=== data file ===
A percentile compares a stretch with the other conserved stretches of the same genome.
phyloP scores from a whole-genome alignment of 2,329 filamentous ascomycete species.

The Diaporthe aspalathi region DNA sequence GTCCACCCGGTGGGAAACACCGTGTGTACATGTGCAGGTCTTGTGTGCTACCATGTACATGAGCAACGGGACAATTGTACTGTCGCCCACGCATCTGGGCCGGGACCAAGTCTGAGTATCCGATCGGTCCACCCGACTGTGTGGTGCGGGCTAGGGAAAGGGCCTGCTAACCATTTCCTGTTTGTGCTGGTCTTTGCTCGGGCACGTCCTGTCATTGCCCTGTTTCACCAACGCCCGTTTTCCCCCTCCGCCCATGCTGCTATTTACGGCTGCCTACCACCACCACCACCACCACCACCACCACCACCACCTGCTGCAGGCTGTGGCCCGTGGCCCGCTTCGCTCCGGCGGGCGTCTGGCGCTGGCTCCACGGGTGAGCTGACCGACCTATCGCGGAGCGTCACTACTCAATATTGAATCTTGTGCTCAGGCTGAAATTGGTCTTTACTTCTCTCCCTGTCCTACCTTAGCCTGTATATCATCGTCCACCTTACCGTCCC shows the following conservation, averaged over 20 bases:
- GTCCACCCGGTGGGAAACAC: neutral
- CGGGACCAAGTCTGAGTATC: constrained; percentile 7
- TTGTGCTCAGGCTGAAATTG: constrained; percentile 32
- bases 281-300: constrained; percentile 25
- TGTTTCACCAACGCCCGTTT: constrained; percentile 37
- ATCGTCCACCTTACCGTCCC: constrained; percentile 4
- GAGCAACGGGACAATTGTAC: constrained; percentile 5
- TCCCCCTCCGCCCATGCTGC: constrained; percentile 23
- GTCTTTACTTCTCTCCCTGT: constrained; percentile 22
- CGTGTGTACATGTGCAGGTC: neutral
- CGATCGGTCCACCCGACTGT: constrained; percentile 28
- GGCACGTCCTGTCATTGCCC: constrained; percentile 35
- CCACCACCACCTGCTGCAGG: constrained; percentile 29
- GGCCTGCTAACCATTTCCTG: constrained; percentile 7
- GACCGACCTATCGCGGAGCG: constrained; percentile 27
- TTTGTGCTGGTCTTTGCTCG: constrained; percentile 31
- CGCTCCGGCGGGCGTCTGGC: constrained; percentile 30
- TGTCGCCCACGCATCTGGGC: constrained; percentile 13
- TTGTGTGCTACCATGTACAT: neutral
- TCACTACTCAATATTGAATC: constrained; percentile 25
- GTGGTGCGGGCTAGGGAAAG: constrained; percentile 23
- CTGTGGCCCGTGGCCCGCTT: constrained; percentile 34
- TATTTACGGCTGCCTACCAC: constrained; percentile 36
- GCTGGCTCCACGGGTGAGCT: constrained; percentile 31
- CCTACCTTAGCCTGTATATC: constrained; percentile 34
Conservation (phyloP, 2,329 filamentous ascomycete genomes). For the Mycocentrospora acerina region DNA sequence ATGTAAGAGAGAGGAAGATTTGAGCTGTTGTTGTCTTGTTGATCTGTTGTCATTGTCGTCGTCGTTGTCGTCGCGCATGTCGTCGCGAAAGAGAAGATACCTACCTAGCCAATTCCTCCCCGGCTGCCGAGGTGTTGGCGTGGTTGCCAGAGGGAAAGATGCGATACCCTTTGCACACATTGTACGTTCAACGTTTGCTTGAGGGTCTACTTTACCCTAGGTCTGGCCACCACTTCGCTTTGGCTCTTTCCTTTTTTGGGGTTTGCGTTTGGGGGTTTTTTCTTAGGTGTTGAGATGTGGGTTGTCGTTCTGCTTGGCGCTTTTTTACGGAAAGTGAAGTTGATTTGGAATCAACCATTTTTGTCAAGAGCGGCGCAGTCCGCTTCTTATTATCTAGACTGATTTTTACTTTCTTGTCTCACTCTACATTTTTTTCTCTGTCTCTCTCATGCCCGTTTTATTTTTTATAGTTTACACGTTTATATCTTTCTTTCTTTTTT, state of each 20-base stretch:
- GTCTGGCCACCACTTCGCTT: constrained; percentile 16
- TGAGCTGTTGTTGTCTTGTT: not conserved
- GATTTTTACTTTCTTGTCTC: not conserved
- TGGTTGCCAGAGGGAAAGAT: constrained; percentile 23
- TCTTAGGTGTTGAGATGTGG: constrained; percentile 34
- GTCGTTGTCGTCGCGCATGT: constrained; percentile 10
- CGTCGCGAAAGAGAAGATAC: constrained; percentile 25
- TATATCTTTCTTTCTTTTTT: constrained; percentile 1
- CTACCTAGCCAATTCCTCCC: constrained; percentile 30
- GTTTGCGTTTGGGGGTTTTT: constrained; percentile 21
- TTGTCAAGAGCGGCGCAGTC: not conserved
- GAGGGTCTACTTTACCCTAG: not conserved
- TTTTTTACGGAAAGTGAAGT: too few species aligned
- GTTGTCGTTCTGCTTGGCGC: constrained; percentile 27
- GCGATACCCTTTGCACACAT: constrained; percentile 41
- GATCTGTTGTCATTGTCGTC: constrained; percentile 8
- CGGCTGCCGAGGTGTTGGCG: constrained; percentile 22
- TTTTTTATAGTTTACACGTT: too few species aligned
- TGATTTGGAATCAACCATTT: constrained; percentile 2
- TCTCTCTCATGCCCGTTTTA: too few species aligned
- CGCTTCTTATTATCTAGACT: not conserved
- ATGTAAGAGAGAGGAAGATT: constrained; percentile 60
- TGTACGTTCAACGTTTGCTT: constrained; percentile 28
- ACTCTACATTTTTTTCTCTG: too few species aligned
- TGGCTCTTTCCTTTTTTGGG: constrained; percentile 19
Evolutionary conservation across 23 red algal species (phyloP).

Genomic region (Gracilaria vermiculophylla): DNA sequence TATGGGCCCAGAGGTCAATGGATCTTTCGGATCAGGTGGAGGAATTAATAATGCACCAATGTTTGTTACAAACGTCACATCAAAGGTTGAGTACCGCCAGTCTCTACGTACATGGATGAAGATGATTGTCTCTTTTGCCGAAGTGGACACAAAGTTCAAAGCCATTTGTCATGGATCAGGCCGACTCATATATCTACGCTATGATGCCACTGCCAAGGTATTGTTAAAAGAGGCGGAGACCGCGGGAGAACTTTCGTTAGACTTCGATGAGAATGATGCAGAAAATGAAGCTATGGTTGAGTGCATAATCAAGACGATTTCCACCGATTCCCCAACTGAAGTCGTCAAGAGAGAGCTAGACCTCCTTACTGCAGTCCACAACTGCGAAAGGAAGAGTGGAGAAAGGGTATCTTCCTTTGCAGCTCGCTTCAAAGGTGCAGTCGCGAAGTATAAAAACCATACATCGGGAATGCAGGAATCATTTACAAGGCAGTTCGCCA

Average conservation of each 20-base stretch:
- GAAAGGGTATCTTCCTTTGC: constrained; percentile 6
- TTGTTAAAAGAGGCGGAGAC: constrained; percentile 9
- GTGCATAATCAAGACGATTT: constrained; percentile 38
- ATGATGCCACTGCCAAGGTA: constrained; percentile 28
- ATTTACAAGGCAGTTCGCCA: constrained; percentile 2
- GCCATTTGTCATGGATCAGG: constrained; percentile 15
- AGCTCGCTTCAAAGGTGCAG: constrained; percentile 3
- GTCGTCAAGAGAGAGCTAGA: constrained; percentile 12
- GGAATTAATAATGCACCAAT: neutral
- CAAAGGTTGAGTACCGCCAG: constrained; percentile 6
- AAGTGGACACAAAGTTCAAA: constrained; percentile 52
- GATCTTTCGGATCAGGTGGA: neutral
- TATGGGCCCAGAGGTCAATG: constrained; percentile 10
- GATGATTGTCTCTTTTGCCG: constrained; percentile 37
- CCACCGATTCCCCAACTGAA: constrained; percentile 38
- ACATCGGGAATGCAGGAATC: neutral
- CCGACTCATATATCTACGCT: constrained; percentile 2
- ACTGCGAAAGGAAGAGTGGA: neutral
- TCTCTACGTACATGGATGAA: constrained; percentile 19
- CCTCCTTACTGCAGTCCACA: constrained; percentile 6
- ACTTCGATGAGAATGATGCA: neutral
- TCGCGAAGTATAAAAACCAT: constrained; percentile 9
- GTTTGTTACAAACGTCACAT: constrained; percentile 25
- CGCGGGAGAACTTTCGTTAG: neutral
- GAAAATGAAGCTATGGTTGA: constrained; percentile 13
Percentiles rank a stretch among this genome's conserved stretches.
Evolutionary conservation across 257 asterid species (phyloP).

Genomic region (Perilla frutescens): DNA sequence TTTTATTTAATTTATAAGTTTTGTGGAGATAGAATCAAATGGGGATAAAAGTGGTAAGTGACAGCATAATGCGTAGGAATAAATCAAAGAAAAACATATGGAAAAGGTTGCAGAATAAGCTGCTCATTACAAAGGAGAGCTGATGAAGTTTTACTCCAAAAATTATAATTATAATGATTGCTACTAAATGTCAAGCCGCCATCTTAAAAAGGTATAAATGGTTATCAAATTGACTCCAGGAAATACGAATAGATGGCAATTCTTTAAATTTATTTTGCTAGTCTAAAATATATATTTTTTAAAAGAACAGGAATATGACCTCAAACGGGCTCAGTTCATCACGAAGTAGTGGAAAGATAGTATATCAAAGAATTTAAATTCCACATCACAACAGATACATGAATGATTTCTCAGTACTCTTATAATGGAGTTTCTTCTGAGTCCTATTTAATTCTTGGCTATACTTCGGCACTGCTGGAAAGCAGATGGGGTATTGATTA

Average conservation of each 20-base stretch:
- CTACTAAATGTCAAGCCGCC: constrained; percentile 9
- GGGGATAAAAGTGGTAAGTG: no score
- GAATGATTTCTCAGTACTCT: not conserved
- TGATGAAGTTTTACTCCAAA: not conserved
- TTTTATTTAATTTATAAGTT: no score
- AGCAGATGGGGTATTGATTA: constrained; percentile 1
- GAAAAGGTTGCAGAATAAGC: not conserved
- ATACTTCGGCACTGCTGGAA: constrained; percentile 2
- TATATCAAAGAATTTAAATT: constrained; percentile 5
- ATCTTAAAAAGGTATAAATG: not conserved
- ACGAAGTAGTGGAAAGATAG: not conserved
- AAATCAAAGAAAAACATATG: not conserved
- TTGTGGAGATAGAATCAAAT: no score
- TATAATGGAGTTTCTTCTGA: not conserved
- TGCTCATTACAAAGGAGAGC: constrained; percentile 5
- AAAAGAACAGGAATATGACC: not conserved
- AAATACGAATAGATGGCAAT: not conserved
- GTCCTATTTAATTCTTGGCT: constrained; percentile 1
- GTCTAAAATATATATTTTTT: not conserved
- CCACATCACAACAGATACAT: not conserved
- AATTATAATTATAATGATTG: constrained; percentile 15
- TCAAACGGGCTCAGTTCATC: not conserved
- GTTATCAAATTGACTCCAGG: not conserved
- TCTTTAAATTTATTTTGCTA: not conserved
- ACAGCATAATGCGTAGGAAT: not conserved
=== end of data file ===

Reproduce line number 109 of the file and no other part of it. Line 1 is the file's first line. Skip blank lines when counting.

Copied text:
- GTTATCAAATTGACTCCAGG: not conserved